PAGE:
When you’re in the military, managing your money is a different beast. From staying on top of finances while deployed overseas to figuring out how to make the most of military compensation and benefits, it can feel like complications are around every corner.
Just ask Peter Nguyen, a U.S. Army captain who’s stationed in South Korea. When he was a newly commissioned officer just out of college, Nguyen faced $68,000 in debt that he and his wife had racked up in school.
Despite the challenges that came with repaying debt as an active-duty Army officer, Nguyen quickly paid off student loans and was free of this debt in just three years. Here’s his journey.
Racking up $68,000 in debt before being commissioned
As a member of the Army Reserve Officers’ Training Corp (ROTC) throughout college, Nguyen got some help to pay for costs: a military scholarship that covered two and a half years’ worth of tuition and books, plus a $500 monthly stipend. His wife also was a student and had a scholarship that paid her full tuition costs.
Despite this, the Nguyens graduated with about $30,000 in student debt. “I was living outside my means,” he said. “In order to live our lifestyle, I used both [our] Stafford Loans for God only knows what.”
In addition, Nguyen bought a new car with a $35,000 loan. Between the auto loan, student debt, and some credit card balances, the family debt totaled $68,000.
“Every year when I would take out those student loans, there was always a small part of me that said, ‘You don’t need this,’ but the play-all-day-and-all-night side of me shouted down that lame side of me pretty easily,” Nguyen said.
Borrowing this money was easily justified, after all. “My attitude was that we didn’t need to worry about the debt because after school was done, I’d be able to wipe out the debt,” he said.
Facing student debt reality
While Nguyen was nonchalant about his debt during college, the reality of his situation hit him after graduating in 2010. As part of being commissioned in the Army, Nguyen took a personal finance class. “That’s when I realized I was in trouble,” he said.
“When I had to start repaying it — it kept me up at night,” Nguyen said. “I just couldn’t relax or feel good about receiving a paycheck because I knew I wouldn’t be able to keep the money.”
With most of his earnings eaten up by loan payments, Nguyen could barely enjoy his time abroad at his first duty station in Germany. “The loans were taking so much of my income, I realized that had I taken on less debt, I would have been able to travel much more,” he said.
5 strategies Nguyen used to repay student debt in the army
“My poor decisions were stopping me from doing what I really wanted,” Nguyen said. “I made a commitment to get myself out of the hole I dug and to stay out of it.”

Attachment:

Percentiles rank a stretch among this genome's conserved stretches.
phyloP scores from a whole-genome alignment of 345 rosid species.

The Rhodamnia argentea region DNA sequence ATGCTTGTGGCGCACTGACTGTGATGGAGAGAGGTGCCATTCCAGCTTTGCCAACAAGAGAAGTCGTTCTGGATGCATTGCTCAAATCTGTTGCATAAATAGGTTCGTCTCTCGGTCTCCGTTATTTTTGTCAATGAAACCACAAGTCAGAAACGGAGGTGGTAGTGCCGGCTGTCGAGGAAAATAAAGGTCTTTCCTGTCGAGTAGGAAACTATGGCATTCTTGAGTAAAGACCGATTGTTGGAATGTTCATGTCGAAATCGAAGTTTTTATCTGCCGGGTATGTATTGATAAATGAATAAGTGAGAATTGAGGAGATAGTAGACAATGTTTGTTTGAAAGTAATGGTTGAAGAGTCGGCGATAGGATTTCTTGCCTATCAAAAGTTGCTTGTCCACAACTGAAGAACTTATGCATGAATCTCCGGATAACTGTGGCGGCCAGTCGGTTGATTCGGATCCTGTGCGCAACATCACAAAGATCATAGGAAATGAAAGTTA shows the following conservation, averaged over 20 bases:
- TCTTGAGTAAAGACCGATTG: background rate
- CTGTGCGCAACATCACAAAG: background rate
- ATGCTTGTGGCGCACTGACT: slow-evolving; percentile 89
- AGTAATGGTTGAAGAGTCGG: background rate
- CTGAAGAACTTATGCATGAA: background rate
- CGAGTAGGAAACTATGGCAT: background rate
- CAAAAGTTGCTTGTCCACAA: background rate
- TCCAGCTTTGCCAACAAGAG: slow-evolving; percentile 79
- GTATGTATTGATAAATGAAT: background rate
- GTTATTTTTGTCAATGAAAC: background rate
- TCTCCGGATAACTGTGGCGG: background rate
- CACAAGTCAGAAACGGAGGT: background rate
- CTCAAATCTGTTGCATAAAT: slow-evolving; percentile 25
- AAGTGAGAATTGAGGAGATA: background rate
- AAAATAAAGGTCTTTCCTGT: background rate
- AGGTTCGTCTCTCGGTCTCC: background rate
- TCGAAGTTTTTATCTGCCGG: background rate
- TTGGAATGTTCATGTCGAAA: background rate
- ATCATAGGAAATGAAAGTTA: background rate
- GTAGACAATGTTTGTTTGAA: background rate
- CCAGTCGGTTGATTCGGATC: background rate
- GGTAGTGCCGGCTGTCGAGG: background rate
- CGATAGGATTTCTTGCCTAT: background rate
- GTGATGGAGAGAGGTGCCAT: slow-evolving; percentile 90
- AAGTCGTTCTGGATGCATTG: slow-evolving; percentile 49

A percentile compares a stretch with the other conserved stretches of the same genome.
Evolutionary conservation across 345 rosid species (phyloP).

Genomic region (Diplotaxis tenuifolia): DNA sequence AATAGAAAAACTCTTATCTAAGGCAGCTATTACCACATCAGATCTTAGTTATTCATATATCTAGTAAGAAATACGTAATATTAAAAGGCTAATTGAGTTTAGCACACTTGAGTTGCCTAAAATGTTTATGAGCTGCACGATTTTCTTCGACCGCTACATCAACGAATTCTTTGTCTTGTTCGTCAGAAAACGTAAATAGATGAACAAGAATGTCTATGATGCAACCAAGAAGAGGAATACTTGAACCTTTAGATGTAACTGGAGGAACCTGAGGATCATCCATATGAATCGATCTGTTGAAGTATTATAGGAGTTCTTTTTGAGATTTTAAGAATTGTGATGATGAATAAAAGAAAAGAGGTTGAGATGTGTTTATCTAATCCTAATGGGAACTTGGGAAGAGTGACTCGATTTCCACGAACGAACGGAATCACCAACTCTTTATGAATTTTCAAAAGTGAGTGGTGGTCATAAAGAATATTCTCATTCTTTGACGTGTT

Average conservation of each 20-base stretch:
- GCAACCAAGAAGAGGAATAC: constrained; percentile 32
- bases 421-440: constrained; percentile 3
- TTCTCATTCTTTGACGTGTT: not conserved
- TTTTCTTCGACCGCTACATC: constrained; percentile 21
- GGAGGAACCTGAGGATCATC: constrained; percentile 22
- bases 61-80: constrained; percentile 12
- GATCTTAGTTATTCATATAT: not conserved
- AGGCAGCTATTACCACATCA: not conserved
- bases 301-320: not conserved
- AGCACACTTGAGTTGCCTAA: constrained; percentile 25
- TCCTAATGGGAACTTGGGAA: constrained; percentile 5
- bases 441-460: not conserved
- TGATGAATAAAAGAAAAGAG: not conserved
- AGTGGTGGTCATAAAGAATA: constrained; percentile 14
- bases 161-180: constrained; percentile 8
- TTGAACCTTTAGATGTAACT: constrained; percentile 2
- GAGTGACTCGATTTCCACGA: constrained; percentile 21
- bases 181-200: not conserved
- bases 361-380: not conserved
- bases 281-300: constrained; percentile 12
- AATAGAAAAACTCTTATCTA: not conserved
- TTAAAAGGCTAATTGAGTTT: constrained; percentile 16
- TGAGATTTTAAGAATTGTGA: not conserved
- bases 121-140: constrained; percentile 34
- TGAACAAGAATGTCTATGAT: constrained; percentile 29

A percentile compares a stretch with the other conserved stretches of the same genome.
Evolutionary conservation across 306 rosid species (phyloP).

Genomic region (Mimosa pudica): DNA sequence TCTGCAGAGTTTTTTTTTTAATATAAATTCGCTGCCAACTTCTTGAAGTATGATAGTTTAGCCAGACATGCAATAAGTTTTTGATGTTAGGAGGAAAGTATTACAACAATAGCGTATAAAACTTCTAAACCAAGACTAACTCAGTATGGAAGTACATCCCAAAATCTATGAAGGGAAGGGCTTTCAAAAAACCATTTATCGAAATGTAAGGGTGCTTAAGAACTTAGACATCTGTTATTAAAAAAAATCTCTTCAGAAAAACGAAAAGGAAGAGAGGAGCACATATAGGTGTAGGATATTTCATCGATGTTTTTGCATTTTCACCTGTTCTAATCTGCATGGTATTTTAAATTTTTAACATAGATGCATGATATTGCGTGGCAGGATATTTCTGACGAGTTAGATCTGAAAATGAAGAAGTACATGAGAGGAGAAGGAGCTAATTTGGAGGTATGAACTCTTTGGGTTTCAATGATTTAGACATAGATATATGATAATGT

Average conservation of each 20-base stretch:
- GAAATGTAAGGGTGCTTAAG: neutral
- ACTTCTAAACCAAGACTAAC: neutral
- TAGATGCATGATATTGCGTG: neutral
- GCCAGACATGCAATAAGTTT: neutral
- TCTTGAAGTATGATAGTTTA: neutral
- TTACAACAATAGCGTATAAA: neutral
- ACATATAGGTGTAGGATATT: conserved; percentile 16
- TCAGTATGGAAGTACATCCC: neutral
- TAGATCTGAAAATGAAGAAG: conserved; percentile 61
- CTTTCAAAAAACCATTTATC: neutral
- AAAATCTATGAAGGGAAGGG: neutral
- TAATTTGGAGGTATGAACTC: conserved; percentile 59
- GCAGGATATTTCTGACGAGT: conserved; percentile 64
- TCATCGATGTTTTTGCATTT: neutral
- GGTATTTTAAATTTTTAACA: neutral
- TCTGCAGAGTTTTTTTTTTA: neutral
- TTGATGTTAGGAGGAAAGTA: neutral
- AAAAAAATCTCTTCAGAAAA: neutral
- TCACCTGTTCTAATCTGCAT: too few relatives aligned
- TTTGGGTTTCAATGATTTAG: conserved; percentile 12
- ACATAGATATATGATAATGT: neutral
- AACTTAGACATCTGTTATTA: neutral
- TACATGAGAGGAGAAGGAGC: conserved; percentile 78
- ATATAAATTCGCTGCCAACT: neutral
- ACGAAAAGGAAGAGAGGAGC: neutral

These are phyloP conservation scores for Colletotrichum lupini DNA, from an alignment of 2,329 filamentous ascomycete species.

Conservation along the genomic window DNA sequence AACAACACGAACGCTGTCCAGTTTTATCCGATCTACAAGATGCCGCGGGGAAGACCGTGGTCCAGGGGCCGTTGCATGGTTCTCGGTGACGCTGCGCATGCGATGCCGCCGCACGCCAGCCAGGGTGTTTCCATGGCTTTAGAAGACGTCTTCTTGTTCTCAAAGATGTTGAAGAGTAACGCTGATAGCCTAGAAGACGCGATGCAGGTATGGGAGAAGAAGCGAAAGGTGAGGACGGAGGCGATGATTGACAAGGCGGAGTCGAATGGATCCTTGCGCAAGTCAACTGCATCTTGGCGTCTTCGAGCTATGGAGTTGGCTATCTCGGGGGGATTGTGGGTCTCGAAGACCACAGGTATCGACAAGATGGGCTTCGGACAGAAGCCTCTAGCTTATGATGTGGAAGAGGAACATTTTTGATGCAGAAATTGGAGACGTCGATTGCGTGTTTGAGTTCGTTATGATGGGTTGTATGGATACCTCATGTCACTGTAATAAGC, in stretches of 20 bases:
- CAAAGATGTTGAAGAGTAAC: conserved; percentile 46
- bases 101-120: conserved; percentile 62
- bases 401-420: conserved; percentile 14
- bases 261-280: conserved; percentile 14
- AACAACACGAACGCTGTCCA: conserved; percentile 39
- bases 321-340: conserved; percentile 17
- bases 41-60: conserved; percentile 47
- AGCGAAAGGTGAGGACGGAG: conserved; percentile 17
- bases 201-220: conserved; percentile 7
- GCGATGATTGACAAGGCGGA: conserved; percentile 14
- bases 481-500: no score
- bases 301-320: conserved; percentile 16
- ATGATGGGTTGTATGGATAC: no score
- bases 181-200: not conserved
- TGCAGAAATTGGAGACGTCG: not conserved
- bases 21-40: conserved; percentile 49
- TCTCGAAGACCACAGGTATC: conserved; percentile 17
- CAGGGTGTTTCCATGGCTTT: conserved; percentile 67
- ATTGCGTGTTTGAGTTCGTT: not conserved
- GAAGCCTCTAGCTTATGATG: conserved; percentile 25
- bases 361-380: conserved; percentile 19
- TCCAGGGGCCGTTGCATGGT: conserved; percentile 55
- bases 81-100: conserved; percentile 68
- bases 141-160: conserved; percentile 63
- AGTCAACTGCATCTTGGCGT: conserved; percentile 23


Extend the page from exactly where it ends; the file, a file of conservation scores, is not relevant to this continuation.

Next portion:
Here are the major steps Nguyen took to become debt-free that could help you as well.
1. Refinance student loans
Nguyen used USAA bank’s Career Starter Loan to reduce the balances on some of his student loans. He borrowed $25,000 at a 2.90% interest rate to pay off his student debt, which had a rate of 6.80%. Over 10 years of repayment, this rate reduction alone would have saved him $5,694 in interest.
See if you could get a lower interest rate by refinancing student loans, refinancing an auto loan, or consolidating credit card debt. Military members should look for similar financial products designed specifically for them, which often offer some of the best deals.
2. Set and follow a budget
“If you’re in the military and you’re in debt, the first thing you have to do is set a budget,” Nguyen advised.
For the first time, he and his wife started following a budget together. With this effort in place, they knew where their money was going and could more effectively control it.
3. Put as much money toward debt as possible
For military members, “all of your basic necessities are provided,” Nguyen said. From housing to health care and even some food costs, there are few expenses you have to pay out of pocket.
“That means most of your income is free to go toward paying your debt,” he said. The Nguyens capitalized on this aspect to put as much of their income as possible toward their debt.
4. Make the most of deployment pay
Nguyen also made the most of the extra pay he earned while he was deployed to a combat zone. The deployments are difficult, but as Nguyen acknowledged, “There were financial rewards, and we used them responsibly to pay off our debts.”
For example, being in a combat zone “allowed me to roll my significant housing allowance into my debt,” he said. Additional hardship duty pay helped, as well as the tax-free earnings from serving in a combat zone.
5. Apply your mission mindset to financial goals
It can be helpful to apply the mindset you’d have on a mission to your financial goals as well, Nguyen suggested.
“Use what you’re taught in the military regarding being mission-oriented and setting goals, and being relentless towards achieving those goals and completing your mission,” he said. “If you apply that ethic toward getting rid of debt, you’ll succeed.”
Nguyen adopted these strategies, and succeed he did. “I paid off all of the debt by the end of the year 2013,” he said, wiping out $68,000 in just three years. Today, the Nguyens are focused on their next financial mission: paying down the mortgage on their home.
In addition to using these tactics to repay your own debt, you should explore military student loan forgiveness and repayment assistance. Your military service could entitle you to some well-deserved help with your student debt. Managing money and paying off debt while serving in the military can be a struggle, but it’s possible, as Nguyen said, if you have the determination and discipline to do it.
All opinions stated by Peter Nguyen are his own and do not reflect the views or opinions of the U.S. Army.
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